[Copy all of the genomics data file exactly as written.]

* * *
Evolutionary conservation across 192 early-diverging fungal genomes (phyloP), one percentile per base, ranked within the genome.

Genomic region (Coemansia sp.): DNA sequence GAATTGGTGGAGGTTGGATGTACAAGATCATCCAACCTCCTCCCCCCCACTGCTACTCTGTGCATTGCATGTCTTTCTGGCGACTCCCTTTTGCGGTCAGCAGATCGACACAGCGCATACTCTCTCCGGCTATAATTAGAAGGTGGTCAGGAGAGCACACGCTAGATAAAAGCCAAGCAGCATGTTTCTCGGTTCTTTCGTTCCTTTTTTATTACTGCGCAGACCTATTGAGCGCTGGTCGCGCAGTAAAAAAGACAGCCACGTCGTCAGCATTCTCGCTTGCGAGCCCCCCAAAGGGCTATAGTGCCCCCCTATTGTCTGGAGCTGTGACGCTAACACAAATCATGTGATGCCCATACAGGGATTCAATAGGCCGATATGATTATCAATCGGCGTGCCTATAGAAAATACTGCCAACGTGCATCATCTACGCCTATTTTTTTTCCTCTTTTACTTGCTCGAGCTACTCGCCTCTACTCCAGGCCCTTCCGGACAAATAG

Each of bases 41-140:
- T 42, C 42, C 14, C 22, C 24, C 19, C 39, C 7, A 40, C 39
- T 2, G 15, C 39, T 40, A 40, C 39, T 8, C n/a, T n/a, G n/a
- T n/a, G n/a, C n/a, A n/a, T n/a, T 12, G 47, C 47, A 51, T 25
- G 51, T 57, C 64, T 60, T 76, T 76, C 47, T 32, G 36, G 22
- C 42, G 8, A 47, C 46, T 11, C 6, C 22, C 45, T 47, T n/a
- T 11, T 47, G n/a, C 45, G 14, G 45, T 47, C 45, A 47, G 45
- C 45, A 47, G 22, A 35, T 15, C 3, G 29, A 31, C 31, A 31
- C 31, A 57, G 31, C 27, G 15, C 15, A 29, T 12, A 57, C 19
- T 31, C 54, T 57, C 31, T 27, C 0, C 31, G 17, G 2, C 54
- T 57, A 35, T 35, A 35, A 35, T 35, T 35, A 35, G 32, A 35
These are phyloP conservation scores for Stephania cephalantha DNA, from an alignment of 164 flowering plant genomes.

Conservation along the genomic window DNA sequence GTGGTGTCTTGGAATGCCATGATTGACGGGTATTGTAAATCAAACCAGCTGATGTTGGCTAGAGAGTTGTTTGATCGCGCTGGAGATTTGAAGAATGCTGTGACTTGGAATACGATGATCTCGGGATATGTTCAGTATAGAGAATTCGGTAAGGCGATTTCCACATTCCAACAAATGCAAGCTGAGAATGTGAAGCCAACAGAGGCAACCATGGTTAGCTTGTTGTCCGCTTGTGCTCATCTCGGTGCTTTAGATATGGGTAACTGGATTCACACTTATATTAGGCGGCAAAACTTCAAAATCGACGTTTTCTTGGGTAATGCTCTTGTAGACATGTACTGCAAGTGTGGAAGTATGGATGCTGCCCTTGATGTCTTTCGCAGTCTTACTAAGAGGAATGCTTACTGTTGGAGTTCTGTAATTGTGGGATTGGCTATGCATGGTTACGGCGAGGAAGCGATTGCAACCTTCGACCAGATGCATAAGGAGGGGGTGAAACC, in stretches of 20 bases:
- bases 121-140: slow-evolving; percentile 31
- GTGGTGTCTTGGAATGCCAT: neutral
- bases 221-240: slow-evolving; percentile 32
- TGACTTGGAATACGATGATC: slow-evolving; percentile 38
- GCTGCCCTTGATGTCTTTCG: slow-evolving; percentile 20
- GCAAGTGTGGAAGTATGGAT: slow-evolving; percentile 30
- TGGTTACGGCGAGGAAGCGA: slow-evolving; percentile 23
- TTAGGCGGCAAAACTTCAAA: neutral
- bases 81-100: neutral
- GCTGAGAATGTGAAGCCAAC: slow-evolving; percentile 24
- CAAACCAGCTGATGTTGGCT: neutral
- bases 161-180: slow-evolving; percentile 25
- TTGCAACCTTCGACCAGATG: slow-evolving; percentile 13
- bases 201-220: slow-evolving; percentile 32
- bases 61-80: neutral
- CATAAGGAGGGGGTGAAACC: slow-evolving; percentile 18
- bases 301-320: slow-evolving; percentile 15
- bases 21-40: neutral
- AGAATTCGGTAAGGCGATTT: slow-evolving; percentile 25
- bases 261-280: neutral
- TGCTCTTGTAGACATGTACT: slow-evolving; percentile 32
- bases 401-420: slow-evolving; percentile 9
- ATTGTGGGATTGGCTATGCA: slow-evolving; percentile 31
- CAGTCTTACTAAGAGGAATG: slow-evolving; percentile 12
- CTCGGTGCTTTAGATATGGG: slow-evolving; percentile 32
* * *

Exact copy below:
Evolutionary conservation across 192 early-diverging fungal genomes (phyloP), one percentile per base, ranked within the genome.

Genomic region (Coemansia sp.): DNA sequence GAATTGGTGGAGGTTGGATGTACAAGATCATCCAACCTCCTCCCCCCCACTGCTACTCTGTGCATTGCATGTCTTTCTGGCGACTCCCTTTTGCGGTCAGCAGATCGACACAGCGCATACTCTCTCCGGCTATAATTAGAAGGTGGTCAGGAGAGCACACGCTAGATAAAAGCCAAGCAGCATGTTTCTCGGTTCTTTCGTTCCTTTTTTATTACTGCGCAGACCTATTGAGCGCTGGTCGCGCAGTAAAAAAGACAGCCACGTCGTCAGCATTCTCGCTTGCGAGCCCCCCAAAGGGCTATAGTGCCCCCCTATTGTCTGGAGCTGTGACGCTAACACAAATCATGTGATGCCCATACAGGGATTCAATAGGCCGATATGATTATCAATCGGCGTGCCTATAGAAAATACTGCCAACGTGCATCATCTACGCCTATTTTTTTTCCTCTTTTACTTGCTCGAGCTACTCGCCTCTACTCCAGGCCCTTCCGGACAAATAG

Each of bases 41-140:
- T 42, C 42, C 14, C 22, C 24, C 19, C 39, C 7, A 40, C 39
- T 2, G 15, C 39, T 40, A 40, C 39, T 8, C n/a, T n/a, G n/a
- T n/a, G n/a, C n/a, A n/a, T n/a, T 12, G 47, C 47, A 51, T 25
- G 51, T 57, C 64, T 60, T 76, T 76, C 47, T 32, G 36, G 22
- C 42, G 8, A 47, C 46, T 11, C 6, C 22, C 45, T 47, T n/a
- T 11, T 47, G n/a, C 45, G 14, G 45, T 47, C 45, A 47, G 45
- C 45, A 47, G 22, A 35, T 15, C 3, G 29, A 31, C 31, A 31
- C 31, A 57, G 31, C 27, G 15, C 15, A 29, T 12, A 57, C 19
- T 31, C 54, T 57, C 31, T 27, C 0, C 31, G 17, G 2, C 54
- T 57, A 35, T 35, A 35, A 35, T 35, T 35, A 35, G 32, A 35
These are phyloP conservation scores for Stephania cephalantha DNA, from an alignment of 164 flowering plant genomes.

Conservation along the genomic window DNA sequence GTGGTGTCTTGGAATGCCATGATTGACGGGTATTGTAAATCAAACCAGCTGATGTTGGCTAGAGAGTTGTTTGATCGCGCTGGAGATTTGAAGAATGCTGTGACTTGGAATACGATGATCTCGGGATATGTTCAGTATAGAGAATTCGGTAAGGCGATTTCCACATTCCAACAAATGCAAGCTGAGAATGTGAAGCCAACAGAGGCAACCATGGTTAGCTTGTTGTCCGCTTGTGCTCATCTCGGTGCTTTAGATATGGGTAACTGGATTCACACTTATATTAGGCGGCAAAACTTCAAAATCGACGTTTTCTTGGGTAATGCTCTTGTAGACATGTACTGCAAGTGTGGAAGTATGGATGCTGCCCTTGATGTCTTTCGCAGTCTTACTAAGAGGAATGCTTACTGTTGGAGTTCTGTAATTGTGGGATTGGCTATGCATGGTTACGGCGAGGAAGCGATTGCAACCTTCGACCAGATGCATAAGGAGGGGGTGAAACC, in stretches of 20 bases:
- bases 121-140: slow-evolving; percentile 31
- GTGGTGTCTTGGAATGCCAT: neutral
- bases 221-240: slow-evolving; percentile 32
- TGACTTGGAATACGATGATC: slow-evolving; percentile 38
- GCTGCCCTTGATGTCTTTCG: slow-evolving; percentile 20
- GCAAGTGTGGAAGTATGGAT: slow-evolving; percentile 30
- TGGTTACGGCGAGGAAGCGA: slow-evolving; percentile 23
- TTAGGCGGCAAAACTTCAAA: neutral
- bases 81-100: neutral
- GCTGAGAATGTGAAGCCAAC: slow-evolving; percentile 24
- CAAACCAGCTGATGTTGGCT: neutral
- bases 161-180: slow-evolving; percentile 25
- TTGCAACCTTCGACCAGATG: slow-evolving; percentile 13
- bases 201-220: slow-evolving; percentile 32
- bases 61-80: neutral
- CATAAGGAGGGGGTGAAACC: slow-evolving; percentile 18
- bases 301-320: slow-evolving; percentile 15
- bases 21-40: neutral
- AGAATTCGGTAAGGCGATTT: slow-evolving; percentile 25
- bases 261-280: neutral
- TGCTCTTGTAGACATGTACT: slow-evolving; percentile 32
- bases 401-420: slow-evolving; percentile 9
- ATTGTGGGATTGGCTATGCA: slow-evolving; percentile 31
- CAGTCTTACTAAGAGGAATG: slow-evolving; percentile 12
- CTCGGTGCTTTAGATATGGG: slow-evolving; percentile 32